• Replacement Workers:  Employers cannot require the employee to find a replacement worker to cover the hours during which the employee takes paid leave.

As a side note, because employers cannot require employees to specify a reason for paid leave, the distinction between foreseeable and unforeseeable leave likely will not matter in practice.

Rate of Pay to Employees
Employers must pay employees taking qualified paid leave at their regular hourly rate of pay. Employees who are regularly paid gratuities or commissions as part of their pay must be paid at least the full applicable minimum wage.

Payment at Termination
Employers are not required to pay out accrued but unused paid leave upon termination of employment under the Act. Importantly, however, if an employer credits the paid leave to the employee’s paid time off or vacation bank, then it must be paid out at termination under the Illinois Wage Payment and Collection Act. Best practice would be for employers to clearly articulate their intention of whether paid leave will or will not be paid out upon termination in their employee handbook.

The Act Does Not Override Municipal or County Ordinance
The Act does not apply to any employer that is covered by a municipal or county ordinance that is in effect on January 1, 2024 requiring employers to give any form of paid leave to employees. Accordingly, the Act does not apply to many Chicago and Cook County employers, unless either locality amends its ordinance before January 1, 2024.

Collective Bargaining Agreements
The Act does not affect the validity or change the terms of bona fide collective bargaining agreements in effect on January 1, 2024. After that date, the requirements of the Act may be waived in a bona fide collective bargaining agreement so long as the waiver is set forth explicitly in clear and unambiguous terms.

Record Retention Requirement
Employers subject to the Act must make and preserve records documenting hours worked, paid leave accrued and taken, and remaining paid leave balance for each employee for no less than three years. Employers must also allow the Illinois Department of Labor (“IDOL”) access to such records.

Posting Requirement
Employers must post and keep posted a notice to be prepared by the IDOL summarizing the Act in a conspicuous place on the premises where notices are customarily posted. The posting may need to be in languages other than English in certain circumstances. Employers must also include in written documents (e.g., employee handbook, written policies, etc.).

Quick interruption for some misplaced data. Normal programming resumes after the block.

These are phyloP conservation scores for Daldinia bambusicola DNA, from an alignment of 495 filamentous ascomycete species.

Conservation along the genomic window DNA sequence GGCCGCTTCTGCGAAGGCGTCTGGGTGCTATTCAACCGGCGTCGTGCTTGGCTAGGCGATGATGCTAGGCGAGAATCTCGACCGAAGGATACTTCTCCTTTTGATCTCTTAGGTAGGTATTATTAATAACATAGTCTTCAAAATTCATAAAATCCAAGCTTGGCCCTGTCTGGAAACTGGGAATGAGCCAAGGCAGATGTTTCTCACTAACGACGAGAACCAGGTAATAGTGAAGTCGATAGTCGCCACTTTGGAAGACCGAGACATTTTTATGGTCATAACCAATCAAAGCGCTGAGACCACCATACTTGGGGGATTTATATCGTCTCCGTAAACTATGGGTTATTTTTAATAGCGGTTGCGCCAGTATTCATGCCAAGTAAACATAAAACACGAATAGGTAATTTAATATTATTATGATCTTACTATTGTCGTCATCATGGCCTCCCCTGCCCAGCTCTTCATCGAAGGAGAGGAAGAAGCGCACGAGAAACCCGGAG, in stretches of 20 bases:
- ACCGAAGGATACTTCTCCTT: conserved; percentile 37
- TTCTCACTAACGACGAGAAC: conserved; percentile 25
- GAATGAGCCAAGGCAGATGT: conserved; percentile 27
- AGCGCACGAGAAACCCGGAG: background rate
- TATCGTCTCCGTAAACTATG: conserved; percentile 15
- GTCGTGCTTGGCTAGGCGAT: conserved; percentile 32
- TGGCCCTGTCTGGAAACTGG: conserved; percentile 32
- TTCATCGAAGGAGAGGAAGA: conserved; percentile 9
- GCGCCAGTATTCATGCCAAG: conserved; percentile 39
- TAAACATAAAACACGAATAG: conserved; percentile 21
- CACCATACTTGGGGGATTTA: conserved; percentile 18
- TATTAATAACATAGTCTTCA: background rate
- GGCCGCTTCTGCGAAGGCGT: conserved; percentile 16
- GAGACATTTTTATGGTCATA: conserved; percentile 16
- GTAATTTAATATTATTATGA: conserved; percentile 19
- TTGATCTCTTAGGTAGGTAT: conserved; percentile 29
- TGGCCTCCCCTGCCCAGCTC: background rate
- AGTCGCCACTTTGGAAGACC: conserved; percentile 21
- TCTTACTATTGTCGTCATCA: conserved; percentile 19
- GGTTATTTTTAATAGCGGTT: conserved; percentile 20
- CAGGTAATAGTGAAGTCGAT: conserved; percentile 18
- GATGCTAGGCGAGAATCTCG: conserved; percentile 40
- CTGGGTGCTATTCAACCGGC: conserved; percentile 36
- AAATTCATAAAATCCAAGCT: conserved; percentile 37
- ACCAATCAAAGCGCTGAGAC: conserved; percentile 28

Employers may not take any adverse action against an employee because the employee (a) exercises rights or attempts to exercise rights under the Act; (b) opposes practices that the employee believes to be in violation of the Act; or (c) supports the exercise of rights of another under the Act. Employers may not consider the use of paid leave as a negative factor in any employment action. An employee who has been unlawfully retaliated against is entitled to recover through a claim filed with the IDOL and obtain “all legal and equitable relief as may be appropriate.”

An employee may file a complaint with the IDOL within three years of the alleged violation. An employer that violates the Act is liable to the employee for damages in the form of actual underpayment, compensatory damages, a penalty of between $500 and $1,000, reasonable attorneys’ fees, reasonable expert witness fees, and other costs.

Penalties to IDOL
In addition to the above, an employer that violates the Act shall be subject to a civil penalty of $2,500 for each separate offense.

Before the Act becomes effective on January 1, 2024, the Gordon & Rees Employment Law team recommends Illinois employers take the following actions: (1) review and update policies and practices to ensure legal compliance with these upcoming landmark changes; (2) train human resources professionals and managers/supervisors on the Act’s requirements, if applicable; and (3) be on the lookout for the IDOL’s forthcoming required posting.

Gordon & Rees attorneys including the author are available to provide assistance with these recent changes to the law, and to provide guidance on any other workplace and employment issues. 

Employment Law

Brian Roth

Employment Law